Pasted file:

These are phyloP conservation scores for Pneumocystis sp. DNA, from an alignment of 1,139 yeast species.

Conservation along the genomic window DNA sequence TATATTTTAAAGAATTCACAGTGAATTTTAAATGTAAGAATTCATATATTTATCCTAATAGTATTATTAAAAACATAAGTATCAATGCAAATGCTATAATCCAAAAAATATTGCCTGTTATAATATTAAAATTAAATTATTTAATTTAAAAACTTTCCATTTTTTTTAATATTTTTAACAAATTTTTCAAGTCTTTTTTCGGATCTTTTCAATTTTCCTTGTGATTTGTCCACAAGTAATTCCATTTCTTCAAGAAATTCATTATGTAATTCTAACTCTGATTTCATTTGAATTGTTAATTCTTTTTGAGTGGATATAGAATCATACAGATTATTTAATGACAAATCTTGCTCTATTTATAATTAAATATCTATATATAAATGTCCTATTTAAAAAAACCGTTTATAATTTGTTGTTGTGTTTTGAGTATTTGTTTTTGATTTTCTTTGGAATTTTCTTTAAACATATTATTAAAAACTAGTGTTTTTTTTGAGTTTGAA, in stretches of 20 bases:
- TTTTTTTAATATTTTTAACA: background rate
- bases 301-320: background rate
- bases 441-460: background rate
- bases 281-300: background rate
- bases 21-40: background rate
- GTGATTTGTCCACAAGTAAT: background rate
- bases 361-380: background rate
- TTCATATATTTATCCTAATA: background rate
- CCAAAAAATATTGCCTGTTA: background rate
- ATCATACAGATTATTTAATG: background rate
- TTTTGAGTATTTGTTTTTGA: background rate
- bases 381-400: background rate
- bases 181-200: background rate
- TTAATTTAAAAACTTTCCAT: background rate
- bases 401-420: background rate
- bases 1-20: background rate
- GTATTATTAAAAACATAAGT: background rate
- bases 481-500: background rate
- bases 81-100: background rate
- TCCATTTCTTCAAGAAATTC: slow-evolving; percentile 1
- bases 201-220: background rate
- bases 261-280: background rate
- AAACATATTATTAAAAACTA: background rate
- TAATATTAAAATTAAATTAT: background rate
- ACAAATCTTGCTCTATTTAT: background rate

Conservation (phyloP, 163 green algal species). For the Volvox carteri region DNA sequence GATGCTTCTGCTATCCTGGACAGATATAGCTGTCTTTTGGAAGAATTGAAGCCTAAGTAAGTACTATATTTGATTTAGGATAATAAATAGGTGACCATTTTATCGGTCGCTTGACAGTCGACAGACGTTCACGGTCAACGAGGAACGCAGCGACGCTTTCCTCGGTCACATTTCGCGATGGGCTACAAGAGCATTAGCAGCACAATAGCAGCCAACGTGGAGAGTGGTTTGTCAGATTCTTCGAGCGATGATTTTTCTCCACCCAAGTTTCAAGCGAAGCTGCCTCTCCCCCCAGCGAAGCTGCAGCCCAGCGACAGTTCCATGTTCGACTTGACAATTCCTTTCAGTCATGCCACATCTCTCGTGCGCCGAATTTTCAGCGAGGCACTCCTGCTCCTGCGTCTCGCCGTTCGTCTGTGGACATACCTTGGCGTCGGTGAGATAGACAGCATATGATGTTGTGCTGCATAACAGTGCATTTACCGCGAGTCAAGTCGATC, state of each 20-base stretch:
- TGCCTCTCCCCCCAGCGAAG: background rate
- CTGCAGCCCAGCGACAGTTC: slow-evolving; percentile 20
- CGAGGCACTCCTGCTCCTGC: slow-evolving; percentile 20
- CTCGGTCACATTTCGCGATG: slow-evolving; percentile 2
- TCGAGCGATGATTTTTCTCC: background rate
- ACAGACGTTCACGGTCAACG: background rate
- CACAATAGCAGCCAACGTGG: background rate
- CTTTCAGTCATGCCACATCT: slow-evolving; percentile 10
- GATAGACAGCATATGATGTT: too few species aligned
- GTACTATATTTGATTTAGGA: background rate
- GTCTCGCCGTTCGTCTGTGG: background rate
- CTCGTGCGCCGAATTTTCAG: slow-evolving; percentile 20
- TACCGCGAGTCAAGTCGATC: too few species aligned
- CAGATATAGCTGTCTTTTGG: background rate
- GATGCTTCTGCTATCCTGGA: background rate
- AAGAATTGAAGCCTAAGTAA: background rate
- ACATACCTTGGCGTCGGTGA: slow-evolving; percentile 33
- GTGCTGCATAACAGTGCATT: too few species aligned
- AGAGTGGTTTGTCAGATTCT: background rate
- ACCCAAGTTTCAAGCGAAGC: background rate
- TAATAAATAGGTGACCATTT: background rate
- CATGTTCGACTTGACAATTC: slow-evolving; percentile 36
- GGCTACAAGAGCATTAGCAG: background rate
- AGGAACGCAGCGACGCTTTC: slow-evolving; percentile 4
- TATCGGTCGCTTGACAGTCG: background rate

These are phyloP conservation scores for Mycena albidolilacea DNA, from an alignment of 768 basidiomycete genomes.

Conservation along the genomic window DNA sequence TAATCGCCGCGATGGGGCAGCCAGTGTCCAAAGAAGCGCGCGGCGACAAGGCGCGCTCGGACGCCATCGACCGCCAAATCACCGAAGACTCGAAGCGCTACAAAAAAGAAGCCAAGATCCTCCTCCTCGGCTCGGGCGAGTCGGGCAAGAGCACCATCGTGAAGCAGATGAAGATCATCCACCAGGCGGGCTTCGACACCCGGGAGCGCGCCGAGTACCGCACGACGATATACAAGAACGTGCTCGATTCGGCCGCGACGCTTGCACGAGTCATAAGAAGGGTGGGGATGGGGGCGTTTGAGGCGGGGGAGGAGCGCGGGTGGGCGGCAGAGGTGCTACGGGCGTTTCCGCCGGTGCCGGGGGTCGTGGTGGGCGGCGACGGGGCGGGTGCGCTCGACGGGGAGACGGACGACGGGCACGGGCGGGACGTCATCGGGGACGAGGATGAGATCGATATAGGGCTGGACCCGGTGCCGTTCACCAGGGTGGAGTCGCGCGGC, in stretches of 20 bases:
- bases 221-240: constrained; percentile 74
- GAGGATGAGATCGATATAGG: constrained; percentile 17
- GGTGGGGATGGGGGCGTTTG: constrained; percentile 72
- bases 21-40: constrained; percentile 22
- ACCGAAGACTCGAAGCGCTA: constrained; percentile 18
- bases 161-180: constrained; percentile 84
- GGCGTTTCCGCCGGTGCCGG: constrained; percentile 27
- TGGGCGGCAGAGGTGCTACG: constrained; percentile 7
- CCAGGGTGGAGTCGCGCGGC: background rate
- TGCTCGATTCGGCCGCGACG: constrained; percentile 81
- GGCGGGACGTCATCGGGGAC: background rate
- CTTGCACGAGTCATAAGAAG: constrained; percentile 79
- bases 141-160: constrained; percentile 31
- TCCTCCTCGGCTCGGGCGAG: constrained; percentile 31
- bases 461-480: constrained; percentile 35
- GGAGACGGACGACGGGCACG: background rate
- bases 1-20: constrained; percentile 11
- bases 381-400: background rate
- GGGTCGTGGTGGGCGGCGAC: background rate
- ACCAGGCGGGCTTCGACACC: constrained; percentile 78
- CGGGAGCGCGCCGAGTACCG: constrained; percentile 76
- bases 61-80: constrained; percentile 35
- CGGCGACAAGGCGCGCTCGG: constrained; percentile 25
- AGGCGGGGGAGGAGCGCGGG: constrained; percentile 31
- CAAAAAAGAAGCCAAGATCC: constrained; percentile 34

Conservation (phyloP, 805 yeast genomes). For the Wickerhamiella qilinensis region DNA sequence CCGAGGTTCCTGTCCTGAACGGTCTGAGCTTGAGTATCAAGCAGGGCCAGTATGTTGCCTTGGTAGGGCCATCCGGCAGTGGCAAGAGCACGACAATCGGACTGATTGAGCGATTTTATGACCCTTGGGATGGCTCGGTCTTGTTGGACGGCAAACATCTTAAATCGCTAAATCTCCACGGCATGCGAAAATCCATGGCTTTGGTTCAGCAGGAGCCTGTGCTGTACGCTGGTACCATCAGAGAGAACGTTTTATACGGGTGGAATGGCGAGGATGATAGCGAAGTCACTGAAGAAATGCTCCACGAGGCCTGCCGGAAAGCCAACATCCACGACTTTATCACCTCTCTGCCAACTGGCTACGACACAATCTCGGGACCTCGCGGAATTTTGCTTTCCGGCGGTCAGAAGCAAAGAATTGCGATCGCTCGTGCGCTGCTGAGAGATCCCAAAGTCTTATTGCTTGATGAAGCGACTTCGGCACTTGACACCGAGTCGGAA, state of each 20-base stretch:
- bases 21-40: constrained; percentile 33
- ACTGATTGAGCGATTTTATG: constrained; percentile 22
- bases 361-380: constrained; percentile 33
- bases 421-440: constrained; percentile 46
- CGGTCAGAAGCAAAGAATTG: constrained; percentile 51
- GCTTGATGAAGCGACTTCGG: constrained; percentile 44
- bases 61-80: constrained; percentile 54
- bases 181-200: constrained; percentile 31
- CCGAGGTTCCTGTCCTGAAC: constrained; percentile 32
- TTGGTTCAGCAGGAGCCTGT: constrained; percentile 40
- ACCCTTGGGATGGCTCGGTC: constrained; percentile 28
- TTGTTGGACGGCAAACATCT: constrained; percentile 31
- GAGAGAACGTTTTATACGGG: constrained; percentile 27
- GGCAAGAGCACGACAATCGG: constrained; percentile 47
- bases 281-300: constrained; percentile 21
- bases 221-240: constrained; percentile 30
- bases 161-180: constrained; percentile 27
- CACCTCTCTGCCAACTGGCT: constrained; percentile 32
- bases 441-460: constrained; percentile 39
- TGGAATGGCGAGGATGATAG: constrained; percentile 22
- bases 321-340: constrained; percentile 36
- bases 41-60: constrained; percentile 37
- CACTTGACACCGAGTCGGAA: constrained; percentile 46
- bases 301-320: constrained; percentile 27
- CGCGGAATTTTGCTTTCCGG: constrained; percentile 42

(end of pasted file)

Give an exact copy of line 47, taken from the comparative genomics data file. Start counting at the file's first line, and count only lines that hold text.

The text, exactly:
- AGAGTGGTTTGTCAGATTCT: background rate